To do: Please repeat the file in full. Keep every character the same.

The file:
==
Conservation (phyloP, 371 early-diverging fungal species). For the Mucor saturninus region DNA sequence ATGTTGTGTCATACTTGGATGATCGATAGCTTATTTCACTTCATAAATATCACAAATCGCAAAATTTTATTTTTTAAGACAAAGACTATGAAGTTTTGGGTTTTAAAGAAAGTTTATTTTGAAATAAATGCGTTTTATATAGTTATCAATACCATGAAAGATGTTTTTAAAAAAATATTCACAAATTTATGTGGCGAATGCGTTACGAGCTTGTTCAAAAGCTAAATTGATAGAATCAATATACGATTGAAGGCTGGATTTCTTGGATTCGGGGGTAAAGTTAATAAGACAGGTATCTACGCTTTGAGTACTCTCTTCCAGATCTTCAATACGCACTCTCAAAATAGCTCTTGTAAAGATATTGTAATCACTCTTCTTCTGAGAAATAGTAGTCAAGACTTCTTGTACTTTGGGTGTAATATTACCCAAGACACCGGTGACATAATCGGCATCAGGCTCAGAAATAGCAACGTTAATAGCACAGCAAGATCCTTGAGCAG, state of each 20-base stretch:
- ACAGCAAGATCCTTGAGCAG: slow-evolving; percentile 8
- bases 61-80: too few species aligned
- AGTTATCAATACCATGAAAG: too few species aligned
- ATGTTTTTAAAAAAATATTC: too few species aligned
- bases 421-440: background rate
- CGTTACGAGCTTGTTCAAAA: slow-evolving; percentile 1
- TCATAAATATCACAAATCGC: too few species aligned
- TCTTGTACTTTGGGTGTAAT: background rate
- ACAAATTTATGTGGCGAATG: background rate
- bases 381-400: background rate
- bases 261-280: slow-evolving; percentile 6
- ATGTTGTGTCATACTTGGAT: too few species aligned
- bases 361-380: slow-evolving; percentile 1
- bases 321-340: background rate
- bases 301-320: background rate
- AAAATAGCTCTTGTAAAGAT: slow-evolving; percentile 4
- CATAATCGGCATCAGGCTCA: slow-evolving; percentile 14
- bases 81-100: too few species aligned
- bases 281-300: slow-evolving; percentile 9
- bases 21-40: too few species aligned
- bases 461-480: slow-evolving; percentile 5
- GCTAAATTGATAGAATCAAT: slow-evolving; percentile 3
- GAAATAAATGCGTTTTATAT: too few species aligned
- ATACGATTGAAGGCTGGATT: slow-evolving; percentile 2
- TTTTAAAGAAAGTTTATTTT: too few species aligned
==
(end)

Conservation (phyloP, 371 early-diverging fungal species). For the Mucor saturninus region DNA sequence ATGTTGTGTCATACTTGGATGATCGATAGCTTATTTCACTTCATAAATATCACAAATCGCAAAATTTTATTTTTTAAGACAAAGACTATGAAGTTTTGGGTTTTAAAGAAAGTTTATTTTGAAATAAATGCGTTTTATATAGTTATCAATACCATGAAAGATGTTTTTAAAAAAATATTCACAAATTTATGTGGCGAATGCGTTACGAGCTTGTTCAAAAGCTAAATTGATAGAATCAATATACGATTGAAGGCTGGATTTCTTGGATTCGGGGGTAAAGTTAATAAGACAGGTATCTACGCTTTGAGTACTCTCTTCCAGATCTTCAATACGCACTCTCAAAATAGCTCTTGTAAAGATATTGTAATCACTCTTCTTCTGAGAAATAGTAGTCAAGACTTCTTGTACTTTGGGTGTAATATTACCCAAGACACCGGTGACATAATCGGCATCAGGCTCAGAAATAGCAACGTTAATAGCACAGCAAGATCCTTGAGCAG, state of each 20-base stretch:
- ACAGCAAGATCCTTGAGCAG: slow-evolving; percentile 8
- bases 61-80: too few species aligned
- AGTTATCAATACCATGAAAG: too few species aligned
- ATGTTTTTAAAAAAATATTC: too few species aligned
- bases 421-440: background rate
- CGTTACGAGCTTGTTCAAAA: slow-evolving; percentile 1
- TCATAAATATCACAAATCGC: too few species aligned
- TCTTGTACTTTGGGTGTAAT: background rate
- ACAAATTTATGTGGCGAATG: background rate
- bases 381-400: background rate
- bases 261-280: slow-evolving; percentile 6
- ATGTTGTGTCATACTTGGAT: too few species aligned
- bases 361-380: slow-evolving; percentile 1
- bases 321-340: background rate
- bases 301-320: background rate
- AAAATAGCTCTTGTAAAGAT: slow-evolving; percentile 4
- CATAATCGGCATCAGGCTCA: slow-evolving; percentile 14
- bases 81-100: too few species aligned
- bases 281-300: slow-evolving; percentile 9
- bases 21-40: too few species aligned
- bases 461-480: slow-evolving; percentile 5
- GCTAAATTGATAGAATCAAT: slow-evolving; percentile 3
- GAAATAAATGCGTTTTATAT: too few species aligned
- ATACGATTGAAGGCTGGATT: slow-evolving; percentile 2
- TTTTAAAGAAAGTTTATTTT: too few species aligned